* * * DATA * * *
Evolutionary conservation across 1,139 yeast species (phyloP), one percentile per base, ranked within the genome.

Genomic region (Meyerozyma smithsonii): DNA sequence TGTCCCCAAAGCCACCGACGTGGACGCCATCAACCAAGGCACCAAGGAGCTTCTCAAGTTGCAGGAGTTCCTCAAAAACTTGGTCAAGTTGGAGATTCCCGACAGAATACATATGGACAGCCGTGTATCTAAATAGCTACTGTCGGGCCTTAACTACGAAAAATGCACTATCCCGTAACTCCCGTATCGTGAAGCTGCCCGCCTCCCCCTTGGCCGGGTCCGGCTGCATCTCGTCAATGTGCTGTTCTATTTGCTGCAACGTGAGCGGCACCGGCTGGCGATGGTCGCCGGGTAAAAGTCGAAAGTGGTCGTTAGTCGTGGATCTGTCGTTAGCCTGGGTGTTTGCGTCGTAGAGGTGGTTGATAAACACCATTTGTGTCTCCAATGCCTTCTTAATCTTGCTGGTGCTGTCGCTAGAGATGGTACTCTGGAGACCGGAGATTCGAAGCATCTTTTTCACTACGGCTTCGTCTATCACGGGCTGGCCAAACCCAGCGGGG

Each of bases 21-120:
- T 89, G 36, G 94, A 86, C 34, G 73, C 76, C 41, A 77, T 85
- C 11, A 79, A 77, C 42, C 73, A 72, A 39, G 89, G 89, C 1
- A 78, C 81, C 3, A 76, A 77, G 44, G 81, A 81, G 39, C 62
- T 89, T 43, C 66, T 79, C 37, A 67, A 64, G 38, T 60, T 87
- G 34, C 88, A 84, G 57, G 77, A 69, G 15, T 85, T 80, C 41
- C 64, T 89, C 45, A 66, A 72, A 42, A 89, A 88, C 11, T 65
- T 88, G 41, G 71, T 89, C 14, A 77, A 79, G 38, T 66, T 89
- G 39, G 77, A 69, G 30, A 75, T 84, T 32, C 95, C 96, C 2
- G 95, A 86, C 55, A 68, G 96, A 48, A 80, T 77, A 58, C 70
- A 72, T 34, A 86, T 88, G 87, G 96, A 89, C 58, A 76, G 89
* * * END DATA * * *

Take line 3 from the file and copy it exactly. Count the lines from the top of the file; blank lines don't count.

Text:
Each of bases 21-120: